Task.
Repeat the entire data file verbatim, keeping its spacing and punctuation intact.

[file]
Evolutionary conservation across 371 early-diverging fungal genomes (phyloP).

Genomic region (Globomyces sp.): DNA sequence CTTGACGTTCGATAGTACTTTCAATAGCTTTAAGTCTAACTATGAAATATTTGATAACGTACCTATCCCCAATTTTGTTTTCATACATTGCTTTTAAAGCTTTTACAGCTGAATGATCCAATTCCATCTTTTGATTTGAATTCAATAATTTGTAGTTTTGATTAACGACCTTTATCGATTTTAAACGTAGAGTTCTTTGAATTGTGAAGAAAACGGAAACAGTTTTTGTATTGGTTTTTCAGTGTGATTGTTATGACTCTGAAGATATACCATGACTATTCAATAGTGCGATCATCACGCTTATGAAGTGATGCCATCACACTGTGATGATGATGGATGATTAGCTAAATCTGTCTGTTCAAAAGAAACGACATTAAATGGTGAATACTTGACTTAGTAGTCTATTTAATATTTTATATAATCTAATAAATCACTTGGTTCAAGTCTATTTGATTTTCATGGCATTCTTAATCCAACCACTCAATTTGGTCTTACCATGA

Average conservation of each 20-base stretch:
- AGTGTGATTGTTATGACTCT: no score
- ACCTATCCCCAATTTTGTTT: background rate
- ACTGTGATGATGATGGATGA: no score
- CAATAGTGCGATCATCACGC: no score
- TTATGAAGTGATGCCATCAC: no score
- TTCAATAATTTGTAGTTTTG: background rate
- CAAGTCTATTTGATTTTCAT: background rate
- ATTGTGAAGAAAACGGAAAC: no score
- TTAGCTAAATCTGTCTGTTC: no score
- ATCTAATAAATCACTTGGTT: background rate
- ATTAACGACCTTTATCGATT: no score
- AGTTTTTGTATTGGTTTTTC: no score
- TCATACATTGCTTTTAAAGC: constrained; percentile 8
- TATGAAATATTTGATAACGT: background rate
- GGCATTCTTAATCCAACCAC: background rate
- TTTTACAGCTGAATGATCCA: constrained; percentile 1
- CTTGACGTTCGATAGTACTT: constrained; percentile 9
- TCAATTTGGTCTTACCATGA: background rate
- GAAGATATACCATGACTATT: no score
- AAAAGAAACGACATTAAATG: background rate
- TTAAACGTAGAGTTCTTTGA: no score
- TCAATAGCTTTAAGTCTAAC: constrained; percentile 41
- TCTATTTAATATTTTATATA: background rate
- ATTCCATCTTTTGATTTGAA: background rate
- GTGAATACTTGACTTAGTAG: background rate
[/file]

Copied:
Evolutionary conservation across 371 early-diverging fungal genomes (phyloP).

Genomic region (Globomyces sp.): DNA sequence CTTGACGTTCGATAGTACTTTCAATAGCTTTAAGTCTAACTATGAAATATTTGATAACGTACCTATCCCCAATTTTGTTTTCATACATTGCTTTTAAAGCTTTTACAGCTGAATGATCCAATTCCATCTTTTGATTTGAATTCAATAATTTGTAGTTTTGATTAACGACCTTTATCGATTTTAAACGTAGAGTTCTTTGAATTGTGAAGAAAACGGAAACAGTTTTTGTATTGGTTTTTCAGTGTGATTGTTATGACTCTGAAGATATACCATGACTATTCAATAGTGCGATCATCACGCTTATGAAGTGATGCCATCACACTGTGATGATGATGGATGATTAGCTAAATCTGTCTGTTCAAAAGAAACGACATTAAATGGTGAATACTTGACTTAGTAGTCTATTTAATATTTTATATAATCTAATAAATCACTTGGTTCAAGTCTATTTGATTTTCATGGCATTCTTAATCCAACCACTCAATTTGGTCTTACCATGA

Average conservation of each 20-base stretch:
- AGTGTGATTGTTATGACTCT: no score
- ACCTATCCCCAATTTTGTTT: background rate
- ACTGTGATGATGATGGATGA: no score
- CAATAGTGCGATCATCACGC: no score
- TTATGAAGTGATGCCATCAC: no score
- TTCAATAATTTGTAGTTTTG: background rate
- CAAGTCTATTTGATTTTCAT: background rate
- ATTGTGAAGAAAACGGAAAC: no score
- TTAGCTAAATCTGTCTGTTC: no score
- ATCTAATAAATCACTTGGTT: background rate
- ATTAACGACCTTTATCGATT: no score
- AGTTTTTGTATTGGTTTTTC: no score
- TCATACATTGCTTTTAAAGC: constrained; percentile 8
- TATGAAATATTTGATAACGT: background rate
- GGCATTCTTAATCCAACCAC: background rate
- TTTTACAGCTGAATGATCCA: constrained; percentile 1
- CTTGACGTTCGATAGTACTT: constrained; percentile 9
- TCAATTTGGTCTTACCATGA: background rate
- GAAGATATACCATGACTATT: no score
- AAAAGAAACGACATTAAATG: background rate
- TTAAACGTAGAGTTCTTTGA: no score
- TCAATAGCTTTAAGTCTAAC: constrained; percentile 41
- TCTATTTAATATTTTATATA: background rate
- ATTCCATCTTTTGATTTGAA: background rate
- GTGAATACTTGACTTAGTAG: background rate